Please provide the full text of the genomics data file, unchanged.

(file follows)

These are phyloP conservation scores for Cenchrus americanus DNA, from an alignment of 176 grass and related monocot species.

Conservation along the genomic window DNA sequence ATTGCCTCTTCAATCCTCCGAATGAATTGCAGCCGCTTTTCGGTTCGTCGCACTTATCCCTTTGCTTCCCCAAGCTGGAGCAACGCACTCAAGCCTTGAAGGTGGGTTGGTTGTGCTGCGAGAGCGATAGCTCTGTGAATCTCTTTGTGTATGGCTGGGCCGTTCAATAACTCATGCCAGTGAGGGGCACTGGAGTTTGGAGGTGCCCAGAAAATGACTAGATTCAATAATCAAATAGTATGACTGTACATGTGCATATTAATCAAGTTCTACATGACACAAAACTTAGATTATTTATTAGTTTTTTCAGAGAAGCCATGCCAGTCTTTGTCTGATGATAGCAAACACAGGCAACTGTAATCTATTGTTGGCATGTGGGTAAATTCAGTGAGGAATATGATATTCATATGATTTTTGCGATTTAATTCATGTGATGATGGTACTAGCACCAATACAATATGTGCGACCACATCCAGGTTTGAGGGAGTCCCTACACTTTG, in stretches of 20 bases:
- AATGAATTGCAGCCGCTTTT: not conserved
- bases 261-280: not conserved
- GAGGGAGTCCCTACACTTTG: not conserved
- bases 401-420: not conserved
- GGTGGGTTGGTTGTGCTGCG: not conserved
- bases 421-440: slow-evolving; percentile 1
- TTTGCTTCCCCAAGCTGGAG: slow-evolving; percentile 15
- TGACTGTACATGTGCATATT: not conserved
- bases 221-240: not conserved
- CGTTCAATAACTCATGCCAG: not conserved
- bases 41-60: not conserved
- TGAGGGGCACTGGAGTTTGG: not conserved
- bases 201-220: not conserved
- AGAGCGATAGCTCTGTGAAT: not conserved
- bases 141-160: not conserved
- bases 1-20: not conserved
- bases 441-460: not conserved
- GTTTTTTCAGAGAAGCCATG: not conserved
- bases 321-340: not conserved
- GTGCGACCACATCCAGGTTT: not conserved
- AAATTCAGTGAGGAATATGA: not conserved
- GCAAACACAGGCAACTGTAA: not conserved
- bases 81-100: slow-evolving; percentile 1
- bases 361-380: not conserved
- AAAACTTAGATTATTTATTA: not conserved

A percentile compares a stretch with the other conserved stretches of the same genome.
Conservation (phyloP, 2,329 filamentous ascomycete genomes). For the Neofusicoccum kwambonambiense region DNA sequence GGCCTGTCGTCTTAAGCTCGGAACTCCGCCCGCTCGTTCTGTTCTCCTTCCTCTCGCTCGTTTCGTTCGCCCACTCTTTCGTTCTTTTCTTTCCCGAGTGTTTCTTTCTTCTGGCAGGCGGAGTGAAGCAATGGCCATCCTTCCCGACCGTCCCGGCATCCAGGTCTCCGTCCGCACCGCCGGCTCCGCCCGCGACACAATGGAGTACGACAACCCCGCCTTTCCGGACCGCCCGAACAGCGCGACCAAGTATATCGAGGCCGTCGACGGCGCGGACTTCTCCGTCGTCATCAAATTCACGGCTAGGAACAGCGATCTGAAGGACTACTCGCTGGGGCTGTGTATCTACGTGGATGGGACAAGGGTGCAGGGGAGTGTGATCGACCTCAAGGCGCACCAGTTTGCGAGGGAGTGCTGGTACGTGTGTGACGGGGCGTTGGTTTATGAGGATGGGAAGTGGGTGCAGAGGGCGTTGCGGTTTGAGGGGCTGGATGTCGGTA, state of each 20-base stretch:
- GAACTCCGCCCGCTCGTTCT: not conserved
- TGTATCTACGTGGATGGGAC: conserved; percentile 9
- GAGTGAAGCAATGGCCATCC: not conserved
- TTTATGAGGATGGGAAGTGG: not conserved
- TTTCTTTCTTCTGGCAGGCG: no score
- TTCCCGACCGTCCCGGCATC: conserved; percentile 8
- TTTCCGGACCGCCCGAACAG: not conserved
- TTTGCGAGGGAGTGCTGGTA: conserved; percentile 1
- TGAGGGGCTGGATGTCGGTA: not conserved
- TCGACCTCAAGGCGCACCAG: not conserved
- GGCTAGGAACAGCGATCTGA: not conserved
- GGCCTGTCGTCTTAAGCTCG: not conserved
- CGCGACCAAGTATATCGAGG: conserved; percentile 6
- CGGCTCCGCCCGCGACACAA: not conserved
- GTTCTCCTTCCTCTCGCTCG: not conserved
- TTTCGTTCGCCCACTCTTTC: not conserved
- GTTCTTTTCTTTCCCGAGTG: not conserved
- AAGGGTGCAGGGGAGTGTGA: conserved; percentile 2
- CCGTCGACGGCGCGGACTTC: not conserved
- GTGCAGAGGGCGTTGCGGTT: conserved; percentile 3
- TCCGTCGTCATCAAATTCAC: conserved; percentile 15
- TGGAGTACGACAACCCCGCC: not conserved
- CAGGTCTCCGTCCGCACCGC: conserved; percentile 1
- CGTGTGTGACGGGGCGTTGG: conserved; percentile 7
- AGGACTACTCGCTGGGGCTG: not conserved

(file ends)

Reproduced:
These are phyloP conservation scores for Cenchrus americanus DNA, from an alignment of 176 grass and related monocot species.

Conservation along the genomic window DNA sequence ATTGCCTCTTCAATCCTCCGAATGAATTGCAGCCGCTTTTCGGTTCGTCGCACTTATCCCTTTGCTTCCCCAAGCTGGAGCAACGCACTCAAGCCTTGAAGGTGGGTTGGTTGTGCTGCGAGAGCGATAGCTCTGTGAATCTCTTTGTGTATGGCTGGGCCGTTCAATAACTCATGCCAGTGAGGGGCACTGGAGTTTGGAGGTGCCCAGAAAATGACTAGATTCAATAATCAAATAGTATGACTGTACATGTGCATATTAATCAAGTTCTACATGACACAAAACTTAGATTATTTATTAGTTTTTTCAGAGAAGCCATGCCAGTCTTTGTCTGATGATAGCAAACACAGGCAACTGTAATCTATTGTTGGCATGTGGGTAAATTCAGTGAGGAATATGATATTCATATGATTTTTGCGATTTAATTCATGTGATGATGGTACTAGCACCAATACAATATGTGCGACCACATCCAGGTTTGAGGGAGTCCCTACACTTTG, in stretches of 20 bases:
- AATGAATTGCAGCCGCTTTT: not conserved
- bases 261-280: not conserved
- GAGGGAGTCCCTACACTTTG: not conserved
- bases 401-420: not conserved
- GGTGGGTTGGTTGTGCTGCG: not conserved
- bases 421-440: slow-evolving; percentile 1
- TTTGCTTCCCCAAGCTGGAG: slow-evolving; percentile 15
- TGACTGTACATGTGCATATT: not conserved
- bases 221-240: not conserved
- CGTTCAATAACTCATGCCAG: not conserved
- bases 41-60: not conserved
- TGAGGGGCACTGGAGTTTGG: not conserved
- bases 201-220: not conserved
- AGAGCGATAGCTCTGTGAAT: not conserved
- bases 141-160: not conserved
- bases 1-20: not conserved
- bases 441-460: not conserved
- GTTTTTTCAGAGAAGCCATG: not conserved
- bases 321-340: not conserved
- GTGCGACCACATCCAGGTTT: not conserved
- AAATTCAGTGAGGAATATGA: not conserved
- GCAAACACAGGCAACTGTAA: not conserved
- bases 81-100: slow-evolving; percentile 1
- bases 361-380: not conserved
- AAAACTTAGATTATTTATTA: not conserved

A percentile compares a stretch with the other conserved stretches of the same genome.
Conservation (phyloP, 2,329 filamentous ascomycete genomes). For the Neofusicoccum kwambonambiense region DNA sequence GGCCTGTCGTCTTAAGCTCGGAACTCCGCCCGCTCGTTCTGTTCTCCTTCCTCTCGCTCGTTTCGTTCGCCCACTCTTTCGTTCTTTTCTTTCCCGAGTGTTTCTTTCTTCTGGCAGGCGGAGTGAAGCAATGGCCATCCTTCCCGACCGTCCCGGCATCCAGGTCTCCGTCCGCACCGCCGGCTCCGCCCGCGACACAATGGAGTACGACAACCCCGCCTTTCCGGACCGCCCGAACAGCGCGACCAAGTATATCGAGGCCGTCGACGGCGCGGACTTCTCCGTCGTCATCAAATTCACGGCTAGGAACAGCGATCTGAAGGACTACTCGCTGGGGCTGTGTATCTACGTGGATGGGACAAGGGTGCAGGGGAGTGTGATCGACCTCAAGGCGCACCAGTTTGCGAGGGAGTGCTGGTACGTGTGTGACGGGGCGTTGGTTTATGAGGATGGGAAGTGGGTGCAGAGGGCGTTGCGGTTTGAGGGGCTGGATGTCGGTA, state of each 20-base stretch:
- GAACTCCGCCCGCTCGTTCT: not conserved
- TGTATCTACGTGGATGGGAC: conserved; percentile 9
- GAGTGAAGCAATGGCCATCC: not conserved
- TTTATGAGGATGGGAAGTGG: not conserved
- TTTCTTTCTTCTGGCAGGCG: no score
- TTCCCGACCGTCCCGGCATC: conserved; percentile 8
- TTTCCGGACCGCCCGAACAG: not conserved
- TTTGCGAGGGAGTGCTGGTA: conserved; percentile 1
- TGAGGGGCTGGATGTCGGTA: not conserved
- TCGACCTCAAGGCGCACCAG: not conserved
- GGCTAGGAACAGCGATCTGA: not conserved
- GGCCTGTCGTCTTAAGCTCG: not conserved
- CGCGACCAAGTATATCGAGG: conserved; percentile 6
- CGGCTCCGCCCGCGACACAA: not conserved
- GTTCTCCTTCCTCTCGCTCG: not conserved
- TTTCGTTCGCCCACTCTTTC: not conserved
- GTTCTTTTCTTTCCCGAGTG: not conserved
- AAGGGTGCAGGGGAGTGTGA: conserved; percentile 2
- CCGTCGACGGCGCGGACTTC: not conserved
- GTGCAGAGGGCGTTGCGGTT: conserved; percentile 3
- TCCGTCGTCATCAAATTCAC: conserved; percentile 15
- TGGAGTACGACAACCCCGCC: not conserved
- CAGGTCTCCGTCCGCACCGC: conserved; percentile 1
- CGTGTGTGACGGGGCGTTGG: conserved; percentile 7
- AGGACTACTCGCTGGGGCTG: not conserved